"Bahram Gur Hunts with Azada, Folio from the Great Il-Khanid Shahnama. The photo is of the lower part of a folio in Great Il-Khanid Shahnama. As can be seen in its margins, on the day the photo was taken the folio has been part of a binding. Also, the painting in the photograph has a few blemishes that currently do not exist on the object. The manuscript is dated to mid Fourteen century and to the current northwestern border region of Iran and the city of Tabriz. The photograph is of the painting alone, the page containing the painting is accompanied by the text of the poem in the folio. The folio is currently held in Harvard Art Museum (1957.193). The story the miniature of which is depicted in the photo has been a rather popular one, used as decoration of pottery and metalwork." [Freer Gallery of Art and Arthur M. Sackler Gallery Archives, Curatorial Research Assistant]
- Myron Bement Smith handwritten caption in English reads, "47.P; Box 40.7: Painting." [Myron Bement Smith Collection, Subseries 2.1: Islamic Archives History, Collection Information; Box 60; Folder 44: 47 P: Antoine Sevruguin, glass negatives, Iran]
According to Myron B. Smith handwritten document (Myron Bement Smith Collection, Subseries 2.1: Islamic Archives History, Collection Information; Box 60; Folder 44: 47 P Antoine Sevruguin, glass negatives, Iran), Antoin Sevruguin's 696 glass negatives, at the time of their acquisition, were arranged into 61 boxes without any apparent organization. Today they are housed in archival document boxes, essentially duplicating the original arrangement, and stored on shelves. This glass negative was included into "Box 40."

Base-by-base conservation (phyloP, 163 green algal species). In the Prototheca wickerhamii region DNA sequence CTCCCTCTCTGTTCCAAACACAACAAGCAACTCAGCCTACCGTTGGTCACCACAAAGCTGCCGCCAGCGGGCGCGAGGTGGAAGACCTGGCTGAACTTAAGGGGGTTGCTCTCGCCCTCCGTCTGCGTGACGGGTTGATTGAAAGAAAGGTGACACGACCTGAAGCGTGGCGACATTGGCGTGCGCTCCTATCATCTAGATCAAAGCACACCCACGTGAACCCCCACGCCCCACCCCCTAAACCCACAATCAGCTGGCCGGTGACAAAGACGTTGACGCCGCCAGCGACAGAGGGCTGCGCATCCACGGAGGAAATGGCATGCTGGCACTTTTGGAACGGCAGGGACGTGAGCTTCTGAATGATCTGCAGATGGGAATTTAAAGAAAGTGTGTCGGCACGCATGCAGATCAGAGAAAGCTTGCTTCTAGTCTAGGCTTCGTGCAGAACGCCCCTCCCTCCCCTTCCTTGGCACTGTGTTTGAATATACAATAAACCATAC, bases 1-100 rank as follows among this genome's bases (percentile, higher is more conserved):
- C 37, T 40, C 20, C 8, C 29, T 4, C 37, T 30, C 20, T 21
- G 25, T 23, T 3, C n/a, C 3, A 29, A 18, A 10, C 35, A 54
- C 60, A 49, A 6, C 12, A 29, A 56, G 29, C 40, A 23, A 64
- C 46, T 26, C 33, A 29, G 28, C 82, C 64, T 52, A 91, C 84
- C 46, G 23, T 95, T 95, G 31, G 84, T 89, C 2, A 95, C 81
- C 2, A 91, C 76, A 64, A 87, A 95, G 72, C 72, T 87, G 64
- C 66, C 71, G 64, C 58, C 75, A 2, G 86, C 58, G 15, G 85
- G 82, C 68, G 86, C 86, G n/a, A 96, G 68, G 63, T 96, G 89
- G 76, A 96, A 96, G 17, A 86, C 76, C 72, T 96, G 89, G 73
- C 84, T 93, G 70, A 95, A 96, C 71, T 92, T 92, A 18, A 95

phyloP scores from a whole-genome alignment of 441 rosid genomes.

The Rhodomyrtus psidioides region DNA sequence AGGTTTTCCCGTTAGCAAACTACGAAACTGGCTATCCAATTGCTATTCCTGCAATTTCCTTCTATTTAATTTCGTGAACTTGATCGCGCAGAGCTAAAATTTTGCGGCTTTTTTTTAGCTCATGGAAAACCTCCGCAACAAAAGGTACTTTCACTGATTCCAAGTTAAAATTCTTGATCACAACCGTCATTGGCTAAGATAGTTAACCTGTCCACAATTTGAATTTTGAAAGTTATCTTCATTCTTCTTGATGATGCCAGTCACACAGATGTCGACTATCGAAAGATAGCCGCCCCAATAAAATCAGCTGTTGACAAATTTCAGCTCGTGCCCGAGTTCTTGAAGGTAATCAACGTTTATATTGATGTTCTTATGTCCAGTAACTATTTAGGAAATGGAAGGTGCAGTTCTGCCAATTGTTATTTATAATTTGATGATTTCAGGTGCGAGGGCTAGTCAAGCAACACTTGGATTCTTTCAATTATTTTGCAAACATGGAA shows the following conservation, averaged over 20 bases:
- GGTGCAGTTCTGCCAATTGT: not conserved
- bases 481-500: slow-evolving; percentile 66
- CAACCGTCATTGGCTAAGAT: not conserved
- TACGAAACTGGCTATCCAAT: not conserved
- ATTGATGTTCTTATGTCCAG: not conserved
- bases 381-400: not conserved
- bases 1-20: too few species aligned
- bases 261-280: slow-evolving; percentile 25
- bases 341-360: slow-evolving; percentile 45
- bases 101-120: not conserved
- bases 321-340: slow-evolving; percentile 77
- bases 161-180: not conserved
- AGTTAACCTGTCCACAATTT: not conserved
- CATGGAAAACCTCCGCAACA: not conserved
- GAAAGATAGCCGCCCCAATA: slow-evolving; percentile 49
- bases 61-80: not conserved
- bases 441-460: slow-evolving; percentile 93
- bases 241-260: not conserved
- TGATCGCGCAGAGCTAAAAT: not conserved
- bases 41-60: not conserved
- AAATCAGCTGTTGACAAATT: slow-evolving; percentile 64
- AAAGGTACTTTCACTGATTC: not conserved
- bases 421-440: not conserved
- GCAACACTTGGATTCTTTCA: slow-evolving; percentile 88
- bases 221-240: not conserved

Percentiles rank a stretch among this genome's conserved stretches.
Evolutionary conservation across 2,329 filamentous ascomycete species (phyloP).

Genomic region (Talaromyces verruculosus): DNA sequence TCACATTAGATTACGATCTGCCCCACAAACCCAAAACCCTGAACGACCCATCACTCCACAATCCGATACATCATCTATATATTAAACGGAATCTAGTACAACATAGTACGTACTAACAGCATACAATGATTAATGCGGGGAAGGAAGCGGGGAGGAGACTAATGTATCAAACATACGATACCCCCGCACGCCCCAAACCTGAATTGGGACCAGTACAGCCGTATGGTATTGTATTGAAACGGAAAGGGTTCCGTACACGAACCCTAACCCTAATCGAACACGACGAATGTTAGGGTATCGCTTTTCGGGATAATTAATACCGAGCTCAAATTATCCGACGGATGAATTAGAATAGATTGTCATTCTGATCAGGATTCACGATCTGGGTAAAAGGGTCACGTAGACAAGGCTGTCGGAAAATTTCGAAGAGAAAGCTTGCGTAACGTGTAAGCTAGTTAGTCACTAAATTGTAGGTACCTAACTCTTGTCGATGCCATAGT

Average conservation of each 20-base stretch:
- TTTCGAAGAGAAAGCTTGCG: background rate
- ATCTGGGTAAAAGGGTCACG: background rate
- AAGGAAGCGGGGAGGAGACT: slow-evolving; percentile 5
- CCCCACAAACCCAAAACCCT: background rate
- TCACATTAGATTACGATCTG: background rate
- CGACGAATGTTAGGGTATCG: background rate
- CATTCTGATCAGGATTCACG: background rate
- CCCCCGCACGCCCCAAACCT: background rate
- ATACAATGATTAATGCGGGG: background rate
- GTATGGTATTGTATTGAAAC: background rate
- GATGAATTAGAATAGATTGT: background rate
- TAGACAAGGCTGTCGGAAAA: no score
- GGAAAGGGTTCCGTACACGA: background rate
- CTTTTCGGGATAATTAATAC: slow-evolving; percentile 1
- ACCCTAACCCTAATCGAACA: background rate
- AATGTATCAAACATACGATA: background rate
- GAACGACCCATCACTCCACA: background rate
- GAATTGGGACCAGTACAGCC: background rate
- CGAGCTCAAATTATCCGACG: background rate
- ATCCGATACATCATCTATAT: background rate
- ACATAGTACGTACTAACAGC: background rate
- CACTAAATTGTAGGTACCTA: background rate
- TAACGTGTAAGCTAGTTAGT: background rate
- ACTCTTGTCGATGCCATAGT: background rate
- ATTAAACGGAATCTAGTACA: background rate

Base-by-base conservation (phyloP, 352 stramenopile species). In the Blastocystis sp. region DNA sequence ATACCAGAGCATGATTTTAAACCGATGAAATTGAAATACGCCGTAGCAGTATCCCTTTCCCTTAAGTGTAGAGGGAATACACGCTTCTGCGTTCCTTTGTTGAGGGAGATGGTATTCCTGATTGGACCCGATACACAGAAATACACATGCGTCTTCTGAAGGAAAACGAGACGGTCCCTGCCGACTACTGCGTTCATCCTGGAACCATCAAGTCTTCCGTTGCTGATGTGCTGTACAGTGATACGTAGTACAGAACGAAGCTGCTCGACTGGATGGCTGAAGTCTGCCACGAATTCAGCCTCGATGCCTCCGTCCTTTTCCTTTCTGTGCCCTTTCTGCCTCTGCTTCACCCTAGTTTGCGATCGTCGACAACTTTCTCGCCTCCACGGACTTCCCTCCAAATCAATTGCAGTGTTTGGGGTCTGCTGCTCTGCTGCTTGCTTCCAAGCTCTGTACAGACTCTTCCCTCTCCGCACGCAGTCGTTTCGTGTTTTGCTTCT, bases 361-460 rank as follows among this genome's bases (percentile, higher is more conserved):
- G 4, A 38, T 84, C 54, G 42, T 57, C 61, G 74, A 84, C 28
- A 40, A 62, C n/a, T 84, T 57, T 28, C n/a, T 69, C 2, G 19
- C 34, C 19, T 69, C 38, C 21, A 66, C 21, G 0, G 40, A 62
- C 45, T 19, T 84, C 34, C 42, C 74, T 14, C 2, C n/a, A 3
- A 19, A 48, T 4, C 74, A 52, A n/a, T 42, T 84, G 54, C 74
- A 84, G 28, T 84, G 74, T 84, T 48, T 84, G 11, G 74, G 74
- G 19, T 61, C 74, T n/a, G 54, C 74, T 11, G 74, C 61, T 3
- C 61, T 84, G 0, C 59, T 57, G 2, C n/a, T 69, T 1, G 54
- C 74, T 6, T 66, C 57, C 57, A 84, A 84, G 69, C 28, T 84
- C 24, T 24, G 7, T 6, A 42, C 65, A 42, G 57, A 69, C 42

Biographical / Historical:
Antoin Sevruguin is one of the early pioneers of commercial photography in Iran. He arrived in Iran from Tbilisi, Georgia in the mid 1870s to set up shop in Ala al-Dawla street in Tehran. From the early days, Sevruguin's studio was trusted both by the Qajar court and by foreign visitors to Iran. Highly regarded for their artistic ingenuity outside Iran, Sevruguin's photographs of 'ethnic types,' architecture and landscape, and depictions of daily life of Tehran found their way into foreign travelogues, magazines and books. As such, he stands alone in a relatively large group of early Iranian photographers for being recognized and celebrated outside the boundaries of the country. Antoin Sevruguin passed away in 1933, leaving behind only a fraction of his large collection of glass negatives, which is currently in the Archives of the Freer Gallery of Art and Arthur M. Sackler Gallery.
FSA A.4 2.12.GN.40.07
Title and summary note are provided by Shabnam Rahimi-Golkhandan, FSg curatorial research specialist.
Collection is open for research.
Permission to publish, quote, or reproduce must be secured from the repository.
The Myron Bement Smith Collection. Freer Gallery of Art and Arthur M. Sackler Gallery Archives. Smithsonian Institution, Washington, D.C.